Caring for the Caregiver
Marcy is divorced with two teenage sons. Her 81-year-old widowed father lives nearby. Over the past two years, Marcy's father has experienced major bouts of forgetfulness and depression, with increasing frailty due to arthritis and congestive heart failure. He has fallen several times during dizzy spells and sometimes forgets to take his arthritis and heart medications.
Marcy's job requires her to work significant overtime. While she needs the extra money, she recently had to refuse work because her father needed her at her home, where he was recuperating after a fall. During his three-week stay, Marcy realized how difficult it would be to have her father and sons living with her in her small, two-bedroom house.
Her father is back in his own home now, but Marcy feels guilty and is concerned about leaving him alone. She calls several times a day and stops in to check on him before and after work. Now the calls and visits are creating problems at work and at home with her sons. Marcy is exhausted from trying to balance everyone's needs, and feels alone.
While Marcy is a fictional character, growing numbers of adult children can relate to the situation described here. Perhaps you are caring for one of the 7.3 million older people – parents, relatives and friends – in this country who now need help with their daily activities.
A few statistics set the scene. Life expectancy at birth in the United States rose to 76.1 years in 1996, passing the record of 75.8 years in 1992. According to the U.S. Department of Labor, the "oldest old" – those aged 85 and older – were one of the fastest growing age groups between 1990 and 1995. The numbers help explain why a 1997 survey by the National Alliance for Caregiving and the American Association of Retired Persons found that in some 22.4 million homes in the United States – nearly a quarter of U.S. households – someone was caring for an older relative or friend.
What are these caregivers doing? Typically, they spend 18 hours a week taking the person they care for to doctors, managing the elder's finances, helping with grocery shopping and providing hands-on personal care. Two-thirds of the caretakers also are employed. Of these, slightly more than half have had to make workplace accommodations – such as coming in late, leaving early, dropping back to part-time work or even passing up promotions – to provide eldercare.
Previous articles in the A/PACT series addressed issues surrounding the needs of older people. What about you – the caregiver – stretched by the conflicting demands of jobs, families and caregiving? How can you find – and keep – that crucial balance that lets you help others without neglecting yourself? It's not easy, but help is available and the range and variety of support is growing.
If you work for a large company, chances are that your employer can be a good resource. Many corporations now are training line supervisors, human resources staff and employee assistance professionals to help employees find the resources they need to cope with caregiving. Small and mid-sized companies may not yet have eldercare programs in place. If your company does not provide services, consider talking with the personnel department about your needs.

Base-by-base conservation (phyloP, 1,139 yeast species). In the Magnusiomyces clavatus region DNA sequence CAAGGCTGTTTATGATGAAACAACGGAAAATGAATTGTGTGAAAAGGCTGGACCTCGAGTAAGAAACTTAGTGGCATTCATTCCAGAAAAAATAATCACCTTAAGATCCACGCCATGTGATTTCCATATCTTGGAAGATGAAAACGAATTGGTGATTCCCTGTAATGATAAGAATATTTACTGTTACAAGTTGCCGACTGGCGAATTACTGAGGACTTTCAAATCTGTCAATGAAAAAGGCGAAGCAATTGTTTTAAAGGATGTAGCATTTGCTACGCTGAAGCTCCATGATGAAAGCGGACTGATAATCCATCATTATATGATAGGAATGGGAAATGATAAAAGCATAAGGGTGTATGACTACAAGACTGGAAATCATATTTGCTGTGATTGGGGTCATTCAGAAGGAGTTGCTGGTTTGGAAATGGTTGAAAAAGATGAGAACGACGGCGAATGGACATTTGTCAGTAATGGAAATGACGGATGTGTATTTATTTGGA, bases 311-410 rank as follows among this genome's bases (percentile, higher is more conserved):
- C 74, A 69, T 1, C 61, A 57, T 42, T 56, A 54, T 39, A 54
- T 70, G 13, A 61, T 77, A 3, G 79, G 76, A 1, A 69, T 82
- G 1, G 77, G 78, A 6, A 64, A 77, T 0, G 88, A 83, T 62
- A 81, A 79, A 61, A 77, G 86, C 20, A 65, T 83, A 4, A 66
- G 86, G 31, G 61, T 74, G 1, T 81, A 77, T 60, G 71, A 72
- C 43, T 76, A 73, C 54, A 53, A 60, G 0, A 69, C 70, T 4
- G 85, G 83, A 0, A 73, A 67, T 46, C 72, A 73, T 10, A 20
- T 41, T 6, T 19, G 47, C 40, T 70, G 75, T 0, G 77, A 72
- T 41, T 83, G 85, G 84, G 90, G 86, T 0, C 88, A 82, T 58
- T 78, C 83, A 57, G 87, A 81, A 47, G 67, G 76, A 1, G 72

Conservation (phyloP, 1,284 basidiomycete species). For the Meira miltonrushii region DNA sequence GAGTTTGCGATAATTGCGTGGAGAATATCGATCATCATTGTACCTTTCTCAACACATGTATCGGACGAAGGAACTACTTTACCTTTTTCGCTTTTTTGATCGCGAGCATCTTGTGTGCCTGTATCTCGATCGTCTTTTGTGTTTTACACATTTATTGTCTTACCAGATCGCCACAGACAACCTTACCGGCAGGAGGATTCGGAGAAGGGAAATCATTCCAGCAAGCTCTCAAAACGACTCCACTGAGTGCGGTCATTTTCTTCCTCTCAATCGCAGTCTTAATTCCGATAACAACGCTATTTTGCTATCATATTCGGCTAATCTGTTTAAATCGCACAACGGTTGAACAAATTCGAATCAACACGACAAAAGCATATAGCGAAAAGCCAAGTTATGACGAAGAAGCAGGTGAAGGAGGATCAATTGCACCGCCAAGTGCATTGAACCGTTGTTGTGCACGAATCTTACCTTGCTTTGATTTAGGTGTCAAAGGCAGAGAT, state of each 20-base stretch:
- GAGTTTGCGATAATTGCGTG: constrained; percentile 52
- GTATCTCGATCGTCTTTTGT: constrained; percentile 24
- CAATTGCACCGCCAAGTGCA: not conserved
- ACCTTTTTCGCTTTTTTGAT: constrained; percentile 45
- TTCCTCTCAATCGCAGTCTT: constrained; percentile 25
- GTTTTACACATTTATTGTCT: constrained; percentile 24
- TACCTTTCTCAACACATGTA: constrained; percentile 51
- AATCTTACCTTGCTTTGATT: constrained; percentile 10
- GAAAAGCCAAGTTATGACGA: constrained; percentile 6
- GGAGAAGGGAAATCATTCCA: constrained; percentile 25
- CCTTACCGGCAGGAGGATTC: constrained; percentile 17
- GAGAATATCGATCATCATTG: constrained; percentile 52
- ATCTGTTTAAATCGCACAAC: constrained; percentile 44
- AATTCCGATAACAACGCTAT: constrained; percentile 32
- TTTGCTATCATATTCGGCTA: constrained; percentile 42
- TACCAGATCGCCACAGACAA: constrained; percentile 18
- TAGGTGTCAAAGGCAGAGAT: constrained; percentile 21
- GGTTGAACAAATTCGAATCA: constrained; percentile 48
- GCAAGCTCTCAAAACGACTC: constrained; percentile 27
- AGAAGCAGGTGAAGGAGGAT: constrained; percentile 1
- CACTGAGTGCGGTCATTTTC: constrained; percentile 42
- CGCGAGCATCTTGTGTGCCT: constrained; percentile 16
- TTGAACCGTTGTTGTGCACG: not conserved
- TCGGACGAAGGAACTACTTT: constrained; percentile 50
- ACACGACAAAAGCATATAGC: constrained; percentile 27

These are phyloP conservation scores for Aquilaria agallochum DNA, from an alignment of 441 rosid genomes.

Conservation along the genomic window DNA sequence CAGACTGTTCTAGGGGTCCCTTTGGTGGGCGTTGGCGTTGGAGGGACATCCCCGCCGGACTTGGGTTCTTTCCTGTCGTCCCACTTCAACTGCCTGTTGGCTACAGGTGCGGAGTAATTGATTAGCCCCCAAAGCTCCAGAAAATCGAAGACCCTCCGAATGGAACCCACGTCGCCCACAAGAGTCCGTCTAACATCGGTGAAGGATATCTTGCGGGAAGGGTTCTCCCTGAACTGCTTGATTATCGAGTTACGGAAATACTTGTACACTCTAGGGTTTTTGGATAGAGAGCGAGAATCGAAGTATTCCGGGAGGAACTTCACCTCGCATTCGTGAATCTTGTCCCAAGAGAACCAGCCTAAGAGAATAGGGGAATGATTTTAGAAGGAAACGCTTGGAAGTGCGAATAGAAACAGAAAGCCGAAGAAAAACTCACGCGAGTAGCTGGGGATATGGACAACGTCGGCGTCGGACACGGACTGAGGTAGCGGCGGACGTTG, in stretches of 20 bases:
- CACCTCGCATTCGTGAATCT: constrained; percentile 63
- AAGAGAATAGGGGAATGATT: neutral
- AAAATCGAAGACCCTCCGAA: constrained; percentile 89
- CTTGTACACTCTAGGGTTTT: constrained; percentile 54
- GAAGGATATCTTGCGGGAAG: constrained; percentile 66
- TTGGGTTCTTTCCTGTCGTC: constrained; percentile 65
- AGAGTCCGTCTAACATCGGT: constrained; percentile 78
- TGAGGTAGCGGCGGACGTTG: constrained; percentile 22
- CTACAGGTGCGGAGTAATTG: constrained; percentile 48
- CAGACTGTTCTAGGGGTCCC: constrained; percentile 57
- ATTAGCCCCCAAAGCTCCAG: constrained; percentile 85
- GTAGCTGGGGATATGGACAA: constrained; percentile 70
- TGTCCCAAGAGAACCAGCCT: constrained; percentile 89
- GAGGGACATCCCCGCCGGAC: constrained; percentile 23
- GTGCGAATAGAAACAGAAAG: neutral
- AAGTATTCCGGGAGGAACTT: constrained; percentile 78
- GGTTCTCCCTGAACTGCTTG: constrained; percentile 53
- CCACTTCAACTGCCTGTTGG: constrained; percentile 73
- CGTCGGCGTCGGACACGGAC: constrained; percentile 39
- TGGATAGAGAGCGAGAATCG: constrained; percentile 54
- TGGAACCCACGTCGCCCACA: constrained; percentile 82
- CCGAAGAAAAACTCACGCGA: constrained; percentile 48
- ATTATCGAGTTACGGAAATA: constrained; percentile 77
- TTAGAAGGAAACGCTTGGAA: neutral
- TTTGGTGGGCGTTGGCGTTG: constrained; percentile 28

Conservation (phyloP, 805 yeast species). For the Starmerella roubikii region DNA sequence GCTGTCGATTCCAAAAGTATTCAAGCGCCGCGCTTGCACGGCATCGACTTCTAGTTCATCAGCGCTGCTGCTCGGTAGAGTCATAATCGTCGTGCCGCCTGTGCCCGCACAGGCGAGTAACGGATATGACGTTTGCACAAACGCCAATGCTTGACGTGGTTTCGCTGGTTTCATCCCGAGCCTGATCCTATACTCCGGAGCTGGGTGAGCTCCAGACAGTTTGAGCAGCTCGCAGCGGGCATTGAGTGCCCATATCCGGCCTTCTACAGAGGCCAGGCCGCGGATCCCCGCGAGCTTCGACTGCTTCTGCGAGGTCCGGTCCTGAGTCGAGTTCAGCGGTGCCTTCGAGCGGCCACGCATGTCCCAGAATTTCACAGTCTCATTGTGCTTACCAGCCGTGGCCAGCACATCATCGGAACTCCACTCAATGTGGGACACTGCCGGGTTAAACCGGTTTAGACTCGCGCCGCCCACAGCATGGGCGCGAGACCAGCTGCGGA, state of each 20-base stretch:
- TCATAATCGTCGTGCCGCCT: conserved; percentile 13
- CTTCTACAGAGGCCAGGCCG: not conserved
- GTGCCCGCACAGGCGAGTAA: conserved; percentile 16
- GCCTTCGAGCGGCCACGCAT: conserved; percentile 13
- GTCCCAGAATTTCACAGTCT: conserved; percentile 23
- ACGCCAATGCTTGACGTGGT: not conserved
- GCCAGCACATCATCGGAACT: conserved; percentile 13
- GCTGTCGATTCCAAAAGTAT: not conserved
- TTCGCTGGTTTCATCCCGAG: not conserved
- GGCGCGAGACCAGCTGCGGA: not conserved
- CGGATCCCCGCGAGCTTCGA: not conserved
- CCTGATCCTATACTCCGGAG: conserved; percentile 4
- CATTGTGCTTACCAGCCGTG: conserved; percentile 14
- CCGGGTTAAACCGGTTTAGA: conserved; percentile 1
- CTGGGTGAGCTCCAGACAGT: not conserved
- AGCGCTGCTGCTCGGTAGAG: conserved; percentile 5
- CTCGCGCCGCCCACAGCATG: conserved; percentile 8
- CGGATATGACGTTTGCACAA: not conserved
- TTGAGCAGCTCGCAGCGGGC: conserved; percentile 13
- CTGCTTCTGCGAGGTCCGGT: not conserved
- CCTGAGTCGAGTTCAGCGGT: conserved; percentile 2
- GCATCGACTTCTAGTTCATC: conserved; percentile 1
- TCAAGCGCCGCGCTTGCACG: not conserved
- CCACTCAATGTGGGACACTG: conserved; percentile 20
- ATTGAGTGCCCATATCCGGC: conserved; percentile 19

Services that companies can provide to help their caregiver employees include flextime and telecommuting options, lunchtime seminars, counseling, support groups and information and referral services. In addition, under the Family and Medical Leave Act, companies with more than 50 employees must grant employees unpaid leave to care for a sick family member.
For More Information
Working or not, caregivers can take advantage of the vast array of information available for caregivers and care recipients, including caregiver newsletters such as the Caregiving Newsletter, Caring and Today's Caregiver.
Supportive groups include the National Family Caregivers Association and Children of Aging Parents. Some organizations have local chapters with support groups; others are available through hospitals, adult day-care centers and area agencies on aging.
Books and videos include: How to Care for Your Aging Parents by Virginia Morris, Baby Boomer's Guide to Caring for Aging Parents by Bart Astor, and Survival Tips for New Caregivers, a video available from the American Association of Retired Persons (AARP) at P.O. Box 51040, Washington, DC 20091. Enclose a check for $4.00, payable to AARP.
On the Internet, visit the Family Caregiver Alliance (www.caregiver.org) and the caregiving chat room sponsored by AARP (www.aarp.org). These sites offer tips and an opportunity to share experiences.
You also can contact the following organizations for additional information:
National Family Caregivers Association 10605 Concord Street, Suite 501 Kensington, MD 20895-2505 (301) 942-6430; (800) 896 3650; fax: (301) 942-2302
Children of Aging Parents Woodbourne Office Campus Suite 302-A 1609 Woodbourne Road Levittown, PA 19057 (215) 945-6900
National Alliance for Caregiving Montgomery Building 4720 Montgomery Lane Bethesda, MD 20814-5320 (301) 718-8444
Well Spouse Foundation P.O. Box 801 New York, NY 10023 (212) 644-1241
The Foundation provides referrals to support group of partners of the chronically ill.
Family Caregiver Alliance 425 Bush Street, Suite 500 San Francisco, CA 94108 (415) 434-3388
The Alliance provides resources primarily for California residents.
Alzheimer's Association National Headquarters 919 North Michigan Avenue, Suite 1000 Chicago, IL 60611-1676 (800) 272-3900
Eldercare Locator Service (800) 677-1116
Prepared by the National Alliance for Caregiving and the National Family Caregivers Association
Filed under Elder Law by